Thursday, March 3, 2016

Quotidian Apologetics--3: Worship


TAKE A PROTESTANT TO CATHOLIC MASS

How can we explain the Mass to our Protestant friends? 
Schedule a Sunday or weekday mass with your friend as a "Take a Protestant to Catholic Mass" day. But before you take that step you may need to do some reading in preparation for the questions your friend will surely have.  We will recommend some books that will be very informative for you and helpful in initiating your friend in the ancient Church's "sacrifice of the Mass."


Gus Lloyd, author and radio broadcaster, provides a succinct answer to the "why?" of the sacrifice of the Mass. Protestant Christians may refer to Hebrews 10:9-18 that states that the "once for all" sacrifice of Christ is never to be repeated. Absolutely!   Here is what Gus Lloyd, as well as other Catholic apologists have to say in response to objections about the "re-presentation" of Christ's sacrifice on the Cross. The prophet Malachi (1:10-11) foretells of a pure sacrifice being offered everywhere, from the rising of the sun to its setting. The Council of Trent (1545-1563) declared that Malachi's foretelling anticipated the "pure offering to be sacrificed in messianic times..." The universal Sacrifice of the Mass was foreshadowed in the Old Covenant (Old Testament) and fulfilled once and for all in the New Covenant (New Testament and forward in time--messianic period).

What began as Israel's story is humanity's story. The Old Covenant led to the New Covenant.  The old was not rejected for the new, the old was fulfilled in the new. And it is the worship in New Covenant that will continue through eternity.  We, as Catholics, participate in worship of the Triune God "according to the pattern [Moses saw] on the mountain."  This may help your Protestant friend understand why Catholics take the Mass so seriously. Catholic Christians are enculturated in what will remain forever--worship of the Lamb of God. And that is probably the best answer you can give to your friend about the Sacrifice of the Mass.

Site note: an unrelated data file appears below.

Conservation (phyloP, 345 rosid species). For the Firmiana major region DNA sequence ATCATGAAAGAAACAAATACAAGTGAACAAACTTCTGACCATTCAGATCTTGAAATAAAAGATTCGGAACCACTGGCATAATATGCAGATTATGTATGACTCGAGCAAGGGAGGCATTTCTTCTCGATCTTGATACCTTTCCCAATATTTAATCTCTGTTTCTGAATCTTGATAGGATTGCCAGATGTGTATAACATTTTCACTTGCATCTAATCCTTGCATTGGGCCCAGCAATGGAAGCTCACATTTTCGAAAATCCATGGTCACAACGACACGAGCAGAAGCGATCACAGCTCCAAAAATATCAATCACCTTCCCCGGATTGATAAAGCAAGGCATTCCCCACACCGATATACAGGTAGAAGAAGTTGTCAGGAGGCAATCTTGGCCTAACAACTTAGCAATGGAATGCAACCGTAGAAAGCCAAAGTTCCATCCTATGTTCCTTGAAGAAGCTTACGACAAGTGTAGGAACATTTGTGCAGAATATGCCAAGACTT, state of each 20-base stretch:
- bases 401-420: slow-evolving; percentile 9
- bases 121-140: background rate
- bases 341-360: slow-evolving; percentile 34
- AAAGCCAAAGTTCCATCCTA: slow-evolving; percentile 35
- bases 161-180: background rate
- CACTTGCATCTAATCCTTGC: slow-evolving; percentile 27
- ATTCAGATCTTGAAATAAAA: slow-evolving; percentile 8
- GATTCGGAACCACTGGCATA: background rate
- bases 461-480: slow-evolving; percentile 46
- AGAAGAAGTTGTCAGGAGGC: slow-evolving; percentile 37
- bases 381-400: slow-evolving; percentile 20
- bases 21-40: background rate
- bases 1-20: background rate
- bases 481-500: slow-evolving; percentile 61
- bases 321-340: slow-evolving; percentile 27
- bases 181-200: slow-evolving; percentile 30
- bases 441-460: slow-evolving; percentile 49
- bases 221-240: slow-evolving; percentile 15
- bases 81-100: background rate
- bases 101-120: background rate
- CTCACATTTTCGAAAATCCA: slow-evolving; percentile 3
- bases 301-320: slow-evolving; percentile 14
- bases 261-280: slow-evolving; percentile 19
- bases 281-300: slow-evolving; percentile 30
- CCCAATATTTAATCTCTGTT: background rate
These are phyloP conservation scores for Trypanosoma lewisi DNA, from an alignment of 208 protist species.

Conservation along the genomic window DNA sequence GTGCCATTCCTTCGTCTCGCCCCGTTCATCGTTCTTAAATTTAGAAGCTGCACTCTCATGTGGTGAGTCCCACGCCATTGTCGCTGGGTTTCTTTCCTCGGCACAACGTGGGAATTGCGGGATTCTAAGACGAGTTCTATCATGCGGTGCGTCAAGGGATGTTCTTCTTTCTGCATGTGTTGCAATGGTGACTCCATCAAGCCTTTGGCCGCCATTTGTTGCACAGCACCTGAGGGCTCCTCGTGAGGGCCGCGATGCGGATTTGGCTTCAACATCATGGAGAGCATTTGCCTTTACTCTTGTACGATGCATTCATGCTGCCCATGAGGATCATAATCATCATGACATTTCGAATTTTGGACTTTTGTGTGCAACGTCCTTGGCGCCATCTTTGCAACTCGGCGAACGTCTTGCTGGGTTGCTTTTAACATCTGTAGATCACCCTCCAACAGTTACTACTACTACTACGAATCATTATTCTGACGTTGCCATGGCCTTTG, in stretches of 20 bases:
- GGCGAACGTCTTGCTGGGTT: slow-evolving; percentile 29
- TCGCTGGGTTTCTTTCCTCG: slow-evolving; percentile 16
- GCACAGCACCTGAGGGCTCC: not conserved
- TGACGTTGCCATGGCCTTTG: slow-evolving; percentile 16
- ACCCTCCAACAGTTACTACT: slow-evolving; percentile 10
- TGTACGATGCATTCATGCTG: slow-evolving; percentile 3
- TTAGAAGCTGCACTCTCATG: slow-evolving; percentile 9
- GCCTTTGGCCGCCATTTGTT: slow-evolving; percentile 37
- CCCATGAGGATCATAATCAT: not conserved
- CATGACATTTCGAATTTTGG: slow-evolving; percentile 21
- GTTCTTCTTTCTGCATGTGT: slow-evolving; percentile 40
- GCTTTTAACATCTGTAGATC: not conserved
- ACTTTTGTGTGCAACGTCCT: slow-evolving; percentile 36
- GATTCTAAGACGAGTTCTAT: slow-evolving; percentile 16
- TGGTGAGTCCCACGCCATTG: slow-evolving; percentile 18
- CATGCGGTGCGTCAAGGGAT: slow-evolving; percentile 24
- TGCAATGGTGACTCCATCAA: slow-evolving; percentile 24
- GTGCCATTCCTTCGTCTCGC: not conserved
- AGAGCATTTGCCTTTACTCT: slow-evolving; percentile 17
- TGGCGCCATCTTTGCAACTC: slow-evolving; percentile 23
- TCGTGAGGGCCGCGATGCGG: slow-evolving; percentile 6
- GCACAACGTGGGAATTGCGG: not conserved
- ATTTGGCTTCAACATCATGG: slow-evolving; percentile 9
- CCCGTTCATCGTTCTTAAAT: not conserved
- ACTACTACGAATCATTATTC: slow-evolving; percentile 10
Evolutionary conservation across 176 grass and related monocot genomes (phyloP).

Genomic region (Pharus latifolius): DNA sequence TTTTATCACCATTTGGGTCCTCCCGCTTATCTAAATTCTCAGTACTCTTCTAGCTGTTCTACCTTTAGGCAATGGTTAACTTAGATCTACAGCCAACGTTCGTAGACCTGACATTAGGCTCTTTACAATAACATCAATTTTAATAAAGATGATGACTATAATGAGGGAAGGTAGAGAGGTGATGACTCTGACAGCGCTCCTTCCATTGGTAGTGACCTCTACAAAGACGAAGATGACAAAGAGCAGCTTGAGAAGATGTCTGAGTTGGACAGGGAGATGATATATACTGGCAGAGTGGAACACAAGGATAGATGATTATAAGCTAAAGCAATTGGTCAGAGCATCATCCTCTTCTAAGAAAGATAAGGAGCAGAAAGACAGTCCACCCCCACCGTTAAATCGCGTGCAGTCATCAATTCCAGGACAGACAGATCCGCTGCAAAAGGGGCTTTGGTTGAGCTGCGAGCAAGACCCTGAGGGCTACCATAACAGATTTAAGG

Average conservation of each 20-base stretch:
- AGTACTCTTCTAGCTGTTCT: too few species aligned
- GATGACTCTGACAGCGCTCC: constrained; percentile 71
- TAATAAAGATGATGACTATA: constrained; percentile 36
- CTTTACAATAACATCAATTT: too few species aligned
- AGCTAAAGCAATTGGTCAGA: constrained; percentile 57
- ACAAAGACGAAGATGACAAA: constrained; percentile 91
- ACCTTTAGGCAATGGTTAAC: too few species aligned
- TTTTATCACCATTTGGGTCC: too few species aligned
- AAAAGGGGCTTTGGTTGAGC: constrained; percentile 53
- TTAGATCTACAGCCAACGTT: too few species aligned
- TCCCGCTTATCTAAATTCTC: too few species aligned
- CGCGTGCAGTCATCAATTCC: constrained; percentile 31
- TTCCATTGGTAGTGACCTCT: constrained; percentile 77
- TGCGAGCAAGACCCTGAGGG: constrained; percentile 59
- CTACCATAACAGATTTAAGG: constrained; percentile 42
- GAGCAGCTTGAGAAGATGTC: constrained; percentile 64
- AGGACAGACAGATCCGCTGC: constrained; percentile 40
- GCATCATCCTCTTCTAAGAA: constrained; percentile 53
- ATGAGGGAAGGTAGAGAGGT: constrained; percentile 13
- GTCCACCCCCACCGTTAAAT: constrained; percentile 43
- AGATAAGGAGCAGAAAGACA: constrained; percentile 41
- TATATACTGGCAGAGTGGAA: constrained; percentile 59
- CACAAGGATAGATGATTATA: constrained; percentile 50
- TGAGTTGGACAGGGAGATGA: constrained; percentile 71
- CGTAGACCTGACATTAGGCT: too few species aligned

For your consideration, read what the Catechism states on the Sacrifice of the Mass.

http://www.vatican.va/archive/ENG0015/__P3W.HTM  through
http://www.vatican.va/archive/ENG0015/__P41.HTM

Some excellent books are available to us on the subject of worship. Dr. Brant Pitre has written two enlightening books that pertain to this subject. Jesus and the Jewist Roots of the Eucharist and Jesus the Bridegroom.  Dr. Scott Hahn is a prolific writer, one of Dr. Hahn's books The Lamb's Supper may help to revive your own appreciation for the Sacrifice of the Mass.

The following blog post is actually a long quote from one of St. Iranaeus' treatise on worship. (St. Iranaeus lived in late first and early second century.  He was a disciple of St. Polycarp who was a disciple of the beloved disciple, St. John.) It's part II of this brief visit with history.




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